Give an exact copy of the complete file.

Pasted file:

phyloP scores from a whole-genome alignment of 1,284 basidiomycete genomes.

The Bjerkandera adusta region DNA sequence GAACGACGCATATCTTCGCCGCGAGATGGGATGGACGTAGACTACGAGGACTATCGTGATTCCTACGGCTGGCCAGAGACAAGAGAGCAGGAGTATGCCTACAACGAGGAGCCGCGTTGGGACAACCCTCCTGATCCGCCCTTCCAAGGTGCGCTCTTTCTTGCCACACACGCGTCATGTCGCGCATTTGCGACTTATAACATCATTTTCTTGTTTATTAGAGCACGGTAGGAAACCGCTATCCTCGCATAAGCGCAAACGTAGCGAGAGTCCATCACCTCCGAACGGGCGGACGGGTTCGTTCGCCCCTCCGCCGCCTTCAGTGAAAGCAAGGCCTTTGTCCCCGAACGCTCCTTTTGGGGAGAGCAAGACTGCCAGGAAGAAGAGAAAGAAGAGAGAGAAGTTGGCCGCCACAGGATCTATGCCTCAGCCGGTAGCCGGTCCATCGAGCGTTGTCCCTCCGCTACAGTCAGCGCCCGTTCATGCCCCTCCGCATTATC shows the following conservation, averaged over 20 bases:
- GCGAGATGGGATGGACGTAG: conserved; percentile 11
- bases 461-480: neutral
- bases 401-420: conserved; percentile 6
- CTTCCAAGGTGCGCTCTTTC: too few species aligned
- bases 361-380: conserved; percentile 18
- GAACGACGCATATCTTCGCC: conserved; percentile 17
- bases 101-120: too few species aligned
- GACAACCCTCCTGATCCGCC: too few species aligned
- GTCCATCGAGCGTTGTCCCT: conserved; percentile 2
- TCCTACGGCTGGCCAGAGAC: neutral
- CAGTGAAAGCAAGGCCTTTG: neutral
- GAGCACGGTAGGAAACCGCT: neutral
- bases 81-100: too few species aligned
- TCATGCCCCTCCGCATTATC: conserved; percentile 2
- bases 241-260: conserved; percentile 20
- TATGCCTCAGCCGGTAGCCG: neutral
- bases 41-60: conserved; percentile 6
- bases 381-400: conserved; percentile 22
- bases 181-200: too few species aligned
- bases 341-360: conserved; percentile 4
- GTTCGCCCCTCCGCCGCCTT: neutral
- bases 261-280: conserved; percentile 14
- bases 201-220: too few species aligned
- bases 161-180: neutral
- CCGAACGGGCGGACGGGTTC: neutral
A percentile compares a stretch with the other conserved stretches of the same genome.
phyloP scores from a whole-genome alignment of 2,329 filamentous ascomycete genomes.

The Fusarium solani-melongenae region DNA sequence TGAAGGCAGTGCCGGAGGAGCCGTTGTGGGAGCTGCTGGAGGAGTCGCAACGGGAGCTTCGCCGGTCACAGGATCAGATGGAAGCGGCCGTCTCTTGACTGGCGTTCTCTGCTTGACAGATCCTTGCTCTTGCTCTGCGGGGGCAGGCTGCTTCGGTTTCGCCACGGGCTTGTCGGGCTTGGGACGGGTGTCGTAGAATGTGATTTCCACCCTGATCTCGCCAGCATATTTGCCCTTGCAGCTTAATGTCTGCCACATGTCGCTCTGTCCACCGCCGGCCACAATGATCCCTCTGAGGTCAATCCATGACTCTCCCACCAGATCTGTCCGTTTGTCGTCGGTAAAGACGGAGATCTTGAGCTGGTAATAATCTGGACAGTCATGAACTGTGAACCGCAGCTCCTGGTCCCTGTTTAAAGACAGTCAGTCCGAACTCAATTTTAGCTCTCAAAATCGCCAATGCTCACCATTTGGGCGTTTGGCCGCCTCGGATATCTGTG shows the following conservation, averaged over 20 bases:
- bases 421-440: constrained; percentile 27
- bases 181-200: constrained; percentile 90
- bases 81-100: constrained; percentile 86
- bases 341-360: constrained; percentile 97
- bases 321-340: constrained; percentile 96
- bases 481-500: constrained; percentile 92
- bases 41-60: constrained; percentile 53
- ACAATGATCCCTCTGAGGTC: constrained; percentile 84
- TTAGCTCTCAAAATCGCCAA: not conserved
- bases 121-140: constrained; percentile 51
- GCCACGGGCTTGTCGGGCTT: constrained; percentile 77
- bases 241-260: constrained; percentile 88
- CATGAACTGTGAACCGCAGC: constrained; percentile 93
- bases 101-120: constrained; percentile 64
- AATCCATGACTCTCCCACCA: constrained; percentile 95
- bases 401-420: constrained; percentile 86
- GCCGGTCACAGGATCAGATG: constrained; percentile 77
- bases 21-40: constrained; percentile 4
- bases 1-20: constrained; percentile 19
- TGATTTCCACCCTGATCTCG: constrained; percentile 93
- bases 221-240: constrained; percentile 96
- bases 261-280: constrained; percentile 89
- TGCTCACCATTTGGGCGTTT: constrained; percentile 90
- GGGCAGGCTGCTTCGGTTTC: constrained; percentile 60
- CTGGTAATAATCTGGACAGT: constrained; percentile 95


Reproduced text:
phyloP scores from a whole-genome alignment of 1,284 basidiomycete genomes.

The Bjerkandera adusta region DNA sequence GAACGACGCATATCTTCGCCGCGAGATGGGATGGACGTAGACTACGAGGACTATCGTGATTCCTACGGCTGGCCAGAGACAAGAGAGCAGGAGTATGCCTACAACGAGGAGCCGCGTTGGGACAACCCTCCTGATCCGCCCTTCCAAGGTGCGCTCTTTCTTGCCACACACGCGTCATGTCGCGCATTTGCGACTTATAACATCATTTTCTTGTTTATTAGAGCACGGTAGGAAACCGCTATCCTCGCATAAGCGCAAACGTAGCGAGAGTCCATCACCTCCGAACGGGCGGACGGGTTCGTTCGCCCCTCCGCCGCCTTCAGTGAAAGCAAGGCCTTTGTCCCCGAACGCTCCTTTTGGGGAGAGCAAGACTGCCAGGAAGAAGAGAAAGAAGAGAGAGAAGTTGGCCGCCACAGGATCTATGCCTCAGCCGGTAGCCGGTCCATCGAGCGTTGTCCCTCCGCTACAGTCAGCGCCCGTTCATGCCCCTCCGCATTATC shows the following conservation, averaged over 20 bases:
- GCGAGATGGGATGGACGTAG: conserved; percentile 11
- bases 461-480: neutral
- bases 401-420: conserved; percentile 6
- CTTCCAAGGTGCGCTCTTTC: too few species aligned
- bases 361-380: conserved; percentile 18
- GAACGACGCATATCTTCGCC: conserved; percentile 17
- bases 101-120: too few species aligned
- GACAACCCTCCTGATCCGCC: too few species aligned
- GTCCATCGAGCGTTGTCCCT: conserved; percentile 2
- TCCTACGGCTGGCCAGAGAC: neutral
- CAGTGAAAGCAAGGCCTTTG: neutral
- GAGCACGGTAGGAAACCGCT: neutral
- bases 81-100: too few species aligned
- TCATGCCCCTCCGCATTATC: conserved; percentile 2
- bases 241-260: conserved; percentile 20
- TATGCCTCAGCCGGTAGCCG: neutral
- bases 41-60: conserved; percentile 6
- bases 381-400: conserved; percentile 22
- bases 181-200: too few species aligned
- bases 341-360: conserved; percentile 4
- GTTCGCCCCTCCGCCGCCTT: neutral
- bases 261-280: conserved; percentile 14
- bases 201-220: too few species aligned
- bases 161-180: neutral
- CCGAACGGGCGGACGGGTTC: neutral
A percentile compares a stretch with the other conserved stretches of the same genome.
phyloP scores from a whole-genome alignment of 2,329 filamentous ascomycete genomes.

The Fusarium solani-melongenae region DNA sequence TGAAGGCAGTGCCGGAGGAGCCGTTGTGGGAGCTGCTGGAGGAGTCGCAACGGGAGCTTCGCCGGTCACAGGATCAGATGGAAGCGGCCGTCTCTTGACTGGCGTTCTCTGCTTGACAGATCCTTGCTCTTGCTCTGCGGGGGCAGGCTGCTTCGGTTTCGCCACGGGCTTGTCGGGCTTGGGACGGGTGTCGTAGAATGTGATTTCCACCCTGATCTCGCCAGCATATTTGCCCTTGCAGCTTAATGTCTGCCACATGTCGCTCTGTCCACCGCCGGCCACAATGATCCCTCTGAGGTCAATCCATGACTCTCCCACCAGATCTGTCCGTTTGTCGTCGGTAAAGACGGAGATCTTGAGCTGGTAATAATCTGGACAGTCATGAACTGTGAACCGCAGCTCCTGGTCCCTGTTTAAAGACAGTCAGTCCGAACTCAATTTTAGCTCTCAAAATCGCCAATGCTCACCATTTGGGCGTTTGGCCGCCTCGGATATCTGTG shows the following conservation, averaged over 20 bases:
- bases 421-440: constrained; percentile 27
- bases 181-200: constrained; percentile 90
- bases 81-100: constrained; percentile 86
- bases 341-360: constrained; percentile 97
- bases 321-340: constrained; percentile 96
- bases 481-500: constrained; percentile 92
- bases 41-60: constrained; percentile 53
- ACAATGATCCCTCTGAGGTC: constrained; percentile 84
- TTAGCTCTCAAAATCGCCAA: not conserved
- bases 121-140: constrained; percentile 51
- GCCACGGGCTTGTCGGGCTT: constrained; percentile 77
- bases 241-260: constrained; percentile 88
- CATGAACTGTGAACCGCAGC: constrained; percentile 93
- bases 101-120: constrained; percentile 64
- AATCCATGACTCTCCCACCA: constrained; percentile 95
- bases 401-420: constrained; percentile 86
- GCCGGTCACAGGATCAGATG: constrained; percentile 77
- bases 21-40: constrained; percentile 4
- bases 1-20: constrained; percentile 19
- TGATTTCCACCCTGATCTCG: constrained; percentile 93
- bases 221-240: constrained; percentile 96
- bases 261-280: constrained; percentile 89
- TGCTCACCATTTGGGCGTTT: constrained; percentile 90
- GGGCAGGCTGCTTCGGTTTC: constrained; percentile 60
- CTGGTAATAATCTGGACAGT: constrained; percentile 95